Thanks to lockdowns Chie and I had to chat mostly on Zoom or the phone and only got to meet once! I had already written most of the manga sections when I got in touch with her and asked her to be my manga artist. The first and most important discussion we had was about who I was and why I was writing the book! Chie had been somewhat traumatised by the disaster and wanted to check I knew what I was talking about and had the right intentions. Quickly we established trust, and a working method – I wanted Chie to feel she could change stuff, question stuff, bring her own vision to the characters and story. After that we discussed the topography of the Zone and the surrounding towns, character design and so on. And very quickly I knew I’d found the right artist and let her get on with it!
Can you recommend any graphic novels or manga for young people?
Most of the manga I’ve been reading lately are what are called gekiga – a kind of adult-orientated, hard hitting genre that arose in the 1960s and 1970s. This is the work that Yūki’s grandfather was doing. There’s some amazing stuff by people like Tatsumi and Shirato Sanpei translated into English, beautiful and hard-hitting, but a lot of it is very adult! Something to mature into maybe, after reading Bleach, One Punch, Dragon Ball etc! I grew up on the British Comic tradition of 2000AD etc, and I still recommend Judge Dredd and Future Shocks as great examples of comic storytelling that can be both futuristically thrilling and saying things about our own society at the same time. To see how the heaviest of subjects can be tackled by graphic storytelling, it’s still hard to beat the ground-breaking Maus by Art Spiegelman. If you can tell the story of the Holocaust through simplistically drawn mice and cats so sensitively, then anything is possible in the form. And for a fun recommendation with a Japanese setting and tons of Japanese monsters, how about: Onibi: Diary of a ghost hunter by “Atelier Sentō”. (Tuttle Publishing). A one volume romp through rural Japan tracking down all kinds of yōkai!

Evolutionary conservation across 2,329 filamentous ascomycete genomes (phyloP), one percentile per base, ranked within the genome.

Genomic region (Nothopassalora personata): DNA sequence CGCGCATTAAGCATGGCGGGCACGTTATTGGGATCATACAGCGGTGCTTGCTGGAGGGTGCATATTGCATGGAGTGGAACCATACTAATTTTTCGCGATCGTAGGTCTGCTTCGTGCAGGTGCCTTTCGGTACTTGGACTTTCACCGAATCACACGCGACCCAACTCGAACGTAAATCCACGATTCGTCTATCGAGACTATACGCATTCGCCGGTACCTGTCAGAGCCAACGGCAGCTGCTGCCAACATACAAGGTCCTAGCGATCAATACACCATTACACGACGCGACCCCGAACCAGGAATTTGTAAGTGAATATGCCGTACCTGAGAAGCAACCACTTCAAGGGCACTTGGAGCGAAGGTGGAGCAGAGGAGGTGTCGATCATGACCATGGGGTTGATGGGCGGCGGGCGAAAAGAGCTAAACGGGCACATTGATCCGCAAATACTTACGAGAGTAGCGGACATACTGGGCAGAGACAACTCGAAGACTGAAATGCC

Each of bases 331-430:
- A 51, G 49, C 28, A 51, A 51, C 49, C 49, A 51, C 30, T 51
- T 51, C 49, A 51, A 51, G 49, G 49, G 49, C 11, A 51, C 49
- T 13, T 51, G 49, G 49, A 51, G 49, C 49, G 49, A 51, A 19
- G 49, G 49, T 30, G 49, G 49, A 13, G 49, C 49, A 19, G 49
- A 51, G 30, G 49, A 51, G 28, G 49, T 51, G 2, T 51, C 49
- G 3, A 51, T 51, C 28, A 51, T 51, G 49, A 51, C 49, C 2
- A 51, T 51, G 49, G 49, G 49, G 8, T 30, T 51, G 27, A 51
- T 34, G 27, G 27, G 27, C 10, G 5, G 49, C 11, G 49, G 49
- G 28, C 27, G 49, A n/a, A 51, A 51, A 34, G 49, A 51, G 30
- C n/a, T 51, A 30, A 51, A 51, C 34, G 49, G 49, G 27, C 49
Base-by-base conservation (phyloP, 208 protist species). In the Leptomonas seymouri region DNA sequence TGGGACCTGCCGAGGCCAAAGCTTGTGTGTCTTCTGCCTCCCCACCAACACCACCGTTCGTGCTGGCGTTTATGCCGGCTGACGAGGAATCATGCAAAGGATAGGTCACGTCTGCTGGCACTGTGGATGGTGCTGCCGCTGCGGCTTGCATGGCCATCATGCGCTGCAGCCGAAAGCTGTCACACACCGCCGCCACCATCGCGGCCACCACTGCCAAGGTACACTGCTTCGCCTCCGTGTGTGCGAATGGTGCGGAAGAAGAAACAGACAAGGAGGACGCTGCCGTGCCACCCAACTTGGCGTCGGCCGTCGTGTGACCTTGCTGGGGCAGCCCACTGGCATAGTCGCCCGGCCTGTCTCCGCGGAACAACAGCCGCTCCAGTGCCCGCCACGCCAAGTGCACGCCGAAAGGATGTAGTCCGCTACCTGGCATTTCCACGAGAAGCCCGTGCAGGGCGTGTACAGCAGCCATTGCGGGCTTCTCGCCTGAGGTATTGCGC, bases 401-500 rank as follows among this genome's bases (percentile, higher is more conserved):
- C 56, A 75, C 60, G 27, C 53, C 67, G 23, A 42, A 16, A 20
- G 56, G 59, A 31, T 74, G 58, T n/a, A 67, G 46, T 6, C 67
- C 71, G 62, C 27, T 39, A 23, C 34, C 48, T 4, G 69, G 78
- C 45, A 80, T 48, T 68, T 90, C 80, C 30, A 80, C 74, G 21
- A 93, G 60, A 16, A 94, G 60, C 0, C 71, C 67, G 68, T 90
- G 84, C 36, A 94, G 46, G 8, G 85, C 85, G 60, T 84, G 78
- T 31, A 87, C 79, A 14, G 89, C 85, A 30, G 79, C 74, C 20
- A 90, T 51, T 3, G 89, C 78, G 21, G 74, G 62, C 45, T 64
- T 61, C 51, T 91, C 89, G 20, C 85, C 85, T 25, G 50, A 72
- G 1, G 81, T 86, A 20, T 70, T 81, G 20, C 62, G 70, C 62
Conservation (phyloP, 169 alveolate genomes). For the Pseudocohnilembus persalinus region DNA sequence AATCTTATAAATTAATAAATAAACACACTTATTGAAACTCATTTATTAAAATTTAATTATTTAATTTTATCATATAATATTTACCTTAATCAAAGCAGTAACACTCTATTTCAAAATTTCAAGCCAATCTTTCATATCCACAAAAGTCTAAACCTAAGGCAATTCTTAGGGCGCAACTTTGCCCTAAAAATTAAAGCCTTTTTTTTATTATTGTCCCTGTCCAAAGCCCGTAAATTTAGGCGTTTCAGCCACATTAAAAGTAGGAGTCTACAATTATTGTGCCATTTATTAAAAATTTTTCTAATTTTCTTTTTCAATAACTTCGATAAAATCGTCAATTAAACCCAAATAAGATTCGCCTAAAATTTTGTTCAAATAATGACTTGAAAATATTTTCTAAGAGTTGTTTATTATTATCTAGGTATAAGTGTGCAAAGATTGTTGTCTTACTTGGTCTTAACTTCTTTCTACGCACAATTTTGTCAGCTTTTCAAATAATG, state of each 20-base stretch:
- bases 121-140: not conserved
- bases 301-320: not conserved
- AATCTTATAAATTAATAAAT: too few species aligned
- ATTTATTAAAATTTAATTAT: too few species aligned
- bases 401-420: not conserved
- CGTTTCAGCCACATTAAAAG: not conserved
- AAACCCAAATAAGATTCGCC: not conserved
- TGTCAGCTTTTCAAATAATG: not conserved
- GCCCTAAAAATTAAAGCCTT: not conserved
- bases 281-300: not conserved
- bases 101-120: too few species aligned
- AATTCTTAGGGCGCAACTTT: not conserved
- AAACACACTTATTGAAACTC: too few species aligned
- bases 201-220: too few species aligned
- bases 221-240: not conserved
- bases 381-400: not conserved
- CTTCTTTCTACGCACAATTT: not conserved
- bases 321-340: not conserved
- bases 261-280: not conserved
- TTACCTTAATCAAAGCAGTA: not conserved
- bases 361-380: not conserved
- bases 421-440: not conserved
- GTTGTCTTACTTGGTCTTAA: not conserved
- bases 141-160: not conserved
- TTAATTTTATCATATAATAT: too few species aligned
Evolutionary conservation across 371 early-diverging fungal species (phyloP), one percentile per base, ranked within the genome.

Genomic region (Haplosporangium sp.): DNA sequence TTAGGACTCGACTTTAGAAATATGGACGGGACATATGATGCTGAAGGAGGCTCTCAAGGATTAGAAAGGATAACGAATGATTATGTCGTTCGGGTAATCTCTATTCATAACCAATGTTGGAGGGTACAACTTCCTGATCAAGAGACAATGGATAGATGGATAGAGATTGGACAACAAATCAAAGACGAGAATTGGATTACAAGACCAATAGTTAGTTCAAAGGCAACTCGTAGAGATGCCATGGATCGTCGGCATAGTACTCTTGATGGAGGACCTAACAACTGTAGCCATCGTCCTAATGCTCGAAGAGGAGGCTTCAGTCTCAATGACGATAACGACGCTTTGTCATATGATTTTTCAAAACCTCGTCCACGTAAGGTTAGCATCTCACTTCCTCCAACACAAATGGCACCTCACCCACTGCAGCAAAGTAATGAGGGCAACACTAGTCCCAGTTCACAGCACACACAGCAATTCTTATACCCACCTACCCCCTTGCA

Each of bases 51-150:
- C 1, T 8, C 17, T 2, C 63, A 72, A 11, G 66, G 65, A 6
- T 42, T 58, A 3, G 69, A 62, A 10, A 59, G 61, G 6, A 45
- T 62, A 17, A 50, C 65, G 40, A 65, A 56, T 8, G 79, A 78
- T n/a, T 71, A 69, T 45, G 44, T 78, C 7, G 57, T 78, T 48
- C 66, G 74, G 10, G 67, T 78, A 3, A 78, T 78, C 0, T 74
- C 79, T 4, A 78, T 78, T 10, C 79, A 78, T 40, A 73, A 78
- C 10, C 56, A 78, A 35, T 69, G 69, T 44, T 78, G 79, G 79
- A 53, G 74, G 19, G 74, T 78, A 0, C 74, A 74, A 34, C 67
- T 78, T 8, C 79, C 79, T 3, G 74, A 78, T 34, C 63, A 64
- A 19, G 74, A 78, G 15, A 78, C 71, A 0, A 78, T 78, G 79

As an award-winning author of six brilliant children’s books, plus your co-authored graphic novels with your brother, Marcus Sedgwick, do you have any tips or advice for aspiring children’s writers?
Don’t do what I did at first! I would start loads of different things, never finish one completely, and hardly ever showed those beginnings to anyone. This is not a good strategy! So: keep a notebook, write down everything that strikes you as interesting about the world, and when an idea grips you, get through a complete version of that story, poem, novel. Then you can rewrite it and rewrite it, and make it better and better. Then show it to someone! Then do it again with another idea. And try and enjoy the process even when you think it’s not going well. (Are you listening, 12 year old me?!)
What’s next for your writing journey?
Promoting Tsunami Girl and hopefully getting to do some school visits again! And then I want to complete the adult Japanese-set ghost story I started shortly after my friend died – it has been gathering dust too long, and I think I know what to do with it now. And then I think I can see a YA book/series forming in some notebooks from last year…
This question is about your favourite children’s/YA books. What’s a book you loved as a child, a book you love now, and a book you can’t wait to read?